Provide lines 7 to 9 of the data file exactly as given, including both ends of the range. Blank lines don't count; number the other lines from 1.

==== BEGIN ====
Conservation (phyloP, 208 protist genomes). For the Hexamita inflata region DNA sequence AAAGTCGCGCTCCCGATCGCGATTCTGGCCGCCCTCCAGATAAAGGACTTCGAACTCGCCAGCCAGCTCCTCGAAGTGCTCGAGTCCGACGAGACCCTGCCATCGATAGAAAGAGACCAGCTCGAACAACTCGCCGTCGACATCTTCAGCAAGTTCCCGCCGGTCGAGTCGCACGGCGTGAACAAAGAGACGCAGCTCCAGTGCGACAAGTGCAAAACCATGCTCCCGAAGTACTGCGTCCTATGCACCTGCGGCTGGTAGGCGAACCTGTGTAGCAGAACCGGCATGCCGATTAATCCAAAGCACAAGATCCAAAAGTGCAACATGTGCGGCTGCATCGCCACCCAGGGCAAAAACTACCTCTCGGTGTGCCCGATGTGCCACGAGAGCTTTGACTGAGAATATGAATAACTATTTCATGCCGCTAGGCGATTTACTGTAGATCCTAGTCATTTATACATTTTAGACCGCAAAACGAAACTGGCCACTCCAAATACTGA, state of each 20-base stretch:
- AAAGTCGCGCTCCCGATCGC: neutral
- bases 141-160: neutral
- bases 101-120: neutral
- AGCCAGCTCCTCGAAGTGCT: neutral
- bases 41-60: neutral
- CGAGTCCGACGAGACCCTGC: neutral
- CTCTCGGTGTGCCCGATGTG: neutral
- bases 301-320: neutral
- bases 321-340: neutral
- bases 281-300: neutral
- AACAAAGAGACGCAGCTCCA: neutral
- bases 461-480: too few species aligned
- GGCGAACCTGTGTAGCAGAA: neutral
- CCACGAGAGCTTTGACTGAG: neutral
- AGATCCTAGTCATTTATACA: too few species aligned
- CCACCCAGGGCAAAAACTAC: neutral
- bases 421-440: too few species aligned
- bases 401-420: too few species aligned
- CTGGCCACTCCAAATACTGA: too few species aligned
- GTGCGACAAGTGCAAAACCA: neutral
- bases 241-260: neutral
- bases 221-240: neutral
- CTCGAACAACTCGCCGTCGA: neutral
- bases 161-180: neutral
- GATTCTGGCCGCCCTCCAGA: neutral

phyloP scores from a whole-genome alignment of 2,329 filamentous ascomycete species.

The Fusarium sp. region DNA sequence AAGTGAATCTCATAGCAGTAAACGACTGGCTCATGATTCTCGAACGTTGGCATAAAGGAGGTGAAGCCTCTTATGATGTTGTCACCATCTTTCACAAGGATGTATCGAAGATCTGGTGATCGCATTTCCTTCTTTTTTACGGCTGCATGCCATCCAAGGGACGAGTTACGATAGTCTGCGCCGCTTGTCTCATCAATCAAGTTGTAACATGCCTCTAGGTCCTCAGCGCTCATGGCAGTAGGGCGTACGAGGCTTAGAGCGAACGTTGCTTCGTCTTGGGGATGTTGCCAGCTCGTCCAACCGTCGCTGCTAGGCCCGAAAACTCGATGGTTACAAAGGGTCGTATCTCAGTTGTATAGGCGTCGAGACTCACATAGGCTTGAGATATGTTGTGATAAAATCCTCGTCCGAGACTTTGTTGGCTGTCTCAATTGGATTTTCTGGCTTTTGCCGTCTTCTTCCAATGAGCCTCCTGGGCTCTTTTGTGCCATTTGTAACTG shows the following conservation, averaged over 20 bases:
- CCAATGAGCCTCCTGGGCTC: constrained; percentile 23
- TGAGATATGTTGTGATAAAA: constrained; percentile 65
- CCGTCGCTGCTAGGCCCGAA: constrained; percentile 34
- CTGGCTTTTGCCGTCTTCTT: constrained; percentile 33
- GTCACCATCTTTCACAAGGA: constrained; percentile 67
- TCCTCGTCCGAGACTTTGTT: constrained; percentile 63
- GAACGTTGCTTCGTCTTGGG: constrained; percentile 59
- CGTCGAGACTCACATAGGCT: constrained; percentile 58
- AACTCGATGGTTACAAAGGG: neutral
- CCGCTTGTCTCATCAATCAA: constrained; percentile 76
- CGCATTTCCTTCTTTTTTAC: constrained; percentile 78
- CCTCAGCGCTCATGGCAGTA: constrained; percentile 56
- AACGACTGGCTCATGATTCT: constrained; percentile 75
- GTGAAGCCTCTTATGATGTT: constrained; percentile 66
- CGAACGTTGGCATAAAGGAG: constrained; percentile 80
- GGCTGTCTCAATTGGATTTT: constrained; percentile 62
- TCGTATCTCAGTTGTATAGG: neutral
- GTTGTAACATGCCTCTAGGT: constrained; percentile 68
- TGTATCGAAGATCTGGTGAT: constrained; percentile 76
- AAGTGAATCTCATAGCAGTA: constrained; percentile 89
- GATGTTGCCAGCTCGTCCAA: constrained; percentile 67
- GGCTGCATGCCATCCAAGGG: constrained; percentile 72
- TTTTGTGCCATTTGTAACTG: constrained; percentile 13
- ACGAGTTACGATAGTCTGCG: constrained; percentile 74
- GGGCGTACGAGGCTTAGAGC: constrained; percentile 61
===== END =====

- CGAGTCCGACGAGACCCTGC: neutral
- CTCTCGGTGTGCCCGATGTG: neutral
- bases 301-320: neutral